"Yeah, right," Blair muttered, wincing as the suture needle bit through an obviously not anesthetised bit of his flesh.
"It's easy, Sandburg," Jim said, his hand rubbing up and down Blair's arm now. "Just take a deep breath in then blow it out slowly through your mouth. In and out "
Blair flicked a glance over at him to see if Jim was yanking his chain, but his friend looked totally serious, so Blair went through the routine, surprised to find it actually worked. By the time the doctor had finished with the stitches, he was actually calm and relaxed. "Maybe you should be the guide," he said in a Sentinel-soft whisper.
"Nah, I've already got the best one around," Jim said, patting his shoulder. "Everything I know I learned from him."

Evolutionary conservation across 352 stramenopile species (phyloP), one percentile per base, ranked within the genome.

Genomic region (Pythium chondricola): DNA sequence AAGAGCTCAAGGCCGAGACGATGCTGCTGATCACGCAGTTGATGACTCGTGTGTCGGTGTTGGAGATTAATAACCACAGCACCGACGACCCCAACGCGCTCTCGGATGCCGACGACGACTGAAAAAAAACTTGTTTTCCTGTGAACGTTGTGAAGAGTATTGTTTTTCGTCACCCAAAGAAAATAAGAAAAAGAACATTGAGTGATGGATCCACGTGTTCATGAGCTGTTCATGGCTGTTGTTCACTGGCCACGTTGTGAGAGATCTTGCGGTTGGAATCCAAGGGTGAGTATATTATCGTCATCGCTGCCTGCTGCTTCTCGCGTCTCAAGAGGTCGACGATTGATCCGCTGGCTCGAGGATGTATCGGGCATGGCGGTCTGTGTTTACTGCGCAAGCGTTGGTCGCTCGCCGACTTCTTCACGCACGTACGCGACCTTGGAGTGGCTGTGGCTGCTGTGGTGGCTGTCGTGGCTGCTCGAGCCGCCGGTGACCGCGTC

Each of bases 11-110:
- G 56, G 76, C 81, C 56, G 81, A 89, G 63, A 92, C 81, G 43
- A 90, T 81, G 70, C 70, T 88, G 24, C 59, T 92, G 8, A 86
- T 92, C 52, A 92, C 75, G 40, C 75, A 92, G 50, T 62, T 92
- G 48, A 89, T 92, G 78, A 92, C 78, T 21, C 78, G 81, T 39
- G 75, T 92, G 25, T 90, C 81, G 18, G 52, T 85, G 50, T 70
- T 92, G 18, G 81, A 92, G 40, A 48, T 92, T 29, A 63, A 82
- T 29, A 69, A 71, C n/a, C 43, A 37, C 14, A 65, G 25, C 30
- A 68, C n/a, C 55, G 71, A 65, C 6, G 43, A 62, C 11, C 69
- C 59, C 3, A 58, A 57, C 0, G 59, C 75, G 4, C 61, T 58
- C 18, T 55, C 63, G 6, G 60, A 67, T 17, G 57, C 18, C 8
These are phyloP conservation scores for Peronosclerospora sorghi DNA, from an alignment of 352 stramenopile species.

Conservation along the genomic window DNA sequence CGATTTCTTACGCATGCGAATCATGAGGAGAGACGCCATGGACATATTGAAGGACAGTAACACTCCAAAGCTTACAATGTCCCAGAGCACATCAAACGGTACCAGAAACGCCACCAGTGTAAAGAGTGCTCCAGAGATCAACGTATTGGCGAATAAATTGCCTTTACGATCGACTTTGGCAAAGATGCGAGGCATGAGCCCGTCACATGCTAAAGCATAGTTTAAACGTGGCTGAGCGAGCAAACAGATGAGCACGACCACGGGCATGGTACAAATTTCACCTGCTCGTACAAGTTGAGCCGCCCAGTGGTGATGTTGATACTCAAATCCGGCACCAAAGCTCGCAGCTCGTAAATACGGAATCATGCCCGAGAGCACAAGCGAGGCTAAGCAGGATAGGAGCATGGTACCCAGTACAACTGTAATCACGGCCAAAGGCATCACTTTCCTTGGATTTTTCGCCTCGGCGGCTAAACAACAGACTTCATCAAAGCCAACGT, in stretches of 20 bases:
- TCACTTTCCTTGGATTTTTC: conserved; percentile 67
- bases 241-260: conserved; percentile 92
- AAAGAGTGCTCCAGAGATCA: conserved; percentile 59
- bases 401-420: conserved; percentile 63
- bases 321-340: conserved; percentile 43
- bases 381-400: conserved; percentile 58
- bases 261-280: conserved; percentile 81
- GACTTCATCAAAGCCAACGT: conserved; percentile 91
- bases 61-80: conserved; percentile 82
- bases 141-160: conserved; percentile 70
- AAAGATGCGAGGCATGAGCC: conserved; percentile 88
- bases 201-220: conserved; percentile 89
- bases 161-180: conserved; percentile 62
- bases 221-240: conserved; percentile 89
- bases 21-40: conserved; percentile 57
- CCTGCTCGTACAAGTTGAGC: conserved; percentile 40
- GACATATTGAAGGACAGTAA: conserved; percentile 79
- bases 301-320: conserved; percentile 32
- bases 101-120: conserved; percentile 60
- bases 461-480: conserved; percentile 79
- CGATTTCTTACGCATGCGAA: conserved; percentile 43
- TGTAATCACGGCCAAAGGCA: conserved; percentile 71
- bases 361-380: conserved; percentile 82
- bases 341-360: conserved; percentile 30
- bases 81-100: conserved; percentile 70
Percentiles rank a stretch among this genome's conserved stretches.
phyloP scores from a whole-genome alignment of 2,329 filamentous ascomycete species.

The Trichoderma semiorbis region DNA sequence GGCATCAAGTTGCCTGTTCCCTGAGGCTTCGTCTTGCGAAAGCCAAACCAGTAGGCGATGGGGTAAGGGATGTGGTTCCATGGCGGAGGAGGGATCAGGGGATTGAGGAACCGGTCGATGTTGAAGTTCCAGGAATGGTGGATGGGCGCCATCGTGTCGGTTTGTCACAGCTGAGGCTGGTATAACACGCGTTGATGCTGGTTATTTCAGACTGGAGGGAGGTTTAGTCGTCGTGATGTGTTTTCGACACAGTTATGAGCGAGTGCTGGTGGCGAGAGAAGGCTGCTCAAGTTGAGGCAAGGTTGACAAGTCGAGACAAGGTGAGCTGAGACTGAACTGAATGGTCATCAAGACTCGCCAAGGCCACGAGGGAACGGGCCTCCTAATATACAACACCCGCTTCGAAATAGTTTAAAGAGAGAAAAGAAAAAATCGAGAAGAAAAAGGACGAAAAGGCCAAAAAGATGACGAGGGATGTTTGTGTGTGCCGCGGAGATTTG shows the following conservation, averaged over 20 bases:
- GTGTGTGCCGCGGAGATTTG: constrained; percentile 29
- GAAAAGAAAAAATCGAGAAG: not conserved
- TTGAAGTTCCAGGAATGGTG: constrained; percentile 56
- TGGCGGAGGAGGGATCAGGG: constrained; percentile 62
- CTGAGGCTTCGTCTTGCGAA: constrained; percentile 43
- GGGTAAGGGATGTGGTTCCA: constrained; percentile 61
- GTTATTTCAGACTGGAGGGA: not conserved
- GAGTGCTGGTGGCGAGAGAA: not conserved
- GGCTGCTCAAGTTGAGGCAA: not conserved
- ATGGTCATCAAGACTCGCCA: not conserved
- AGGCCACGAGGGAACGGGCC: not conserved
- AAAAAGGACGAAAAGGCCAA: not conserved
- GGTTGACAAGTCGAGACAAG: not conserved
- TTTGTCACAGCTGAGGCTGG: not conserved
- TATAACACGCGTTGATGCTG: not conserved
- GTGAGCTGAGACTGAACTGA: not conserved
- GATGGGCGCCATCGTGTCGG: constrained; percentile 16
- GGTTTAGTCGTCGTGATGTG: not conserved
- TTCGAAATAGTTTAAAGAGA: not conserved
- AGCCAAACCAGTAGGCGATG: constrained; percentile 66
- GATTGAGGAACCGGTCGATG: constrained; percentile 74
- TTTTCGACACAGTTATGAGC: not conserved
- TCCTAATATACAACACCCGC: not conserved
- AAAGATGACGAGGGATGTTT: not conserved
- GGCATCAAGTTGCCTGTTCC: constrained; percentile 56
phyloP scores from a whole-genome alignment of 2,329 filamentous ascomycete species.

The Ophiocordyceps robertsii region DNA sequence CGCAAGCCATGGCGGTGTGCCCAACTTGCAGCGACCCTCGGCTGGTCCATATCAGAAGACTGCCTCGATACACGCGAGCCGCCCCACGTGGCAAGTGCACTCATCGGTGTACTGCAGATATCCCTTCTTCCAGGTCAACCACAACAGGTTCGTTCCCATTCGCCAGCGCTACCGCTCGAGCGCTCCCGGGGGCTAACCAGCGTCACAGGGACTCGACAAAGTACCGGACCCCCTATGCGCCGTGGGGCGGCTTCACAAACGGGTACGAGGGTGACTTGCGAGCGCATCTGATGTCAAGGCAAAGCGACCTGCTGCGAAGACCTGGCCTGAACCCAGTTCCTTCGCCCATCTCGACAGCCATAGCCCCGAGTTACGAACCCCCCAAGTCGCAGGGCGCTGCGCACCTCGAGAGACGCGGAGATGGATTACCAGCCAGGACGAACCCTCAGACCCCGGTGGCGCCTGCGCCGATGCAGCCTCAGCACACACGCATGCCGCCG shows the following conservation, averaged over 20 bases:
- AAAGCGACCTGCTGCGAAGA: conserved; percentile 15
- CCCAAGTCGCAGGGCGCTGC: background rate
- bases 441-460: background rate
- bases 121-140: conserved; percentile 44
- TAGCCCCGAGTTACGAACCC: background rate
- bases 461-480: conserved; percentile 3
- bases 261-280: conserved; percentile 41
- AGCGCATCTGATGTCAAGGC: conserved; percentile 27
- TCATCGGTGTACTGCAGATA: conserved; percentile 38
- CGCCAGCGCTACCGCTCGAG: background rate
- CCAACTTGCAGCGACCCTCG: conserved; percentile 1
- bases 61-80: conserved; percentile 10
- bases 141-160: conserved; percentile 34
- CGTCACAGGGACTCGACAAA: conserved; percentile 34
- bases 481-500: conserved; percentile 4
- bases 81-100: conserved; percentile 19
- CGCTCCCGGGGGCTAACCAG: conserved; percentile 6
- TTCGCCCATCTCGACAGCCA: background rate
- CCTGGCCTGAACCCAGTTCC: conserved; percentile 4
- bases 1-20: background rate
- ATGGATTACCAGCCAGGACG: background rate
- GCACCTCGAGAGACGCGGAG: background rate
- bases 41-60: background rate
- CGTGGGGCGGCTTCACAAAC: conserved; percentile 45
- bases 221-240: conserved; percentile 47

"Well, Mr. Sandburg, I think it'd be a good idea to keep you here overnight for observation-"
"No!" Blair tried to wrestle himself up, only to find he was held back against the pillows by the gentle weight of Jim's hand on his shoulder.
"Relax, Chief," Jim said, "let the man finish what he was going to say."
Blair turned his head, his eyes finding Jim's, panic making his tongue stumble. "I can't stay" he finally managed to get out.
"Why not?" Jim asked mildly. "If it's money, you don't need to worry, the department will cover it. You were injured on the job, in a manner of speaking."
Blair closed his eyes, thought about that, about the fact that he could stay here, that he didn't have to go back to sleep in his car, could spend one night here in a warm bed without having to worry about looking for somewhere else to sleep, somewhere else to live
"Or you could come home, back to the loft," Jim went on. "I have medic training," he told the doctor. "I can keep an eye on him. You said he doesn't have a concussion "
"The only reason I was suggesting he stay was because the officer who accompanied him said he was sleeping in his car," the doctor replied with a shrug. "If he's happy to go with you, I don't have a problem with that. Mr. Sandburg?"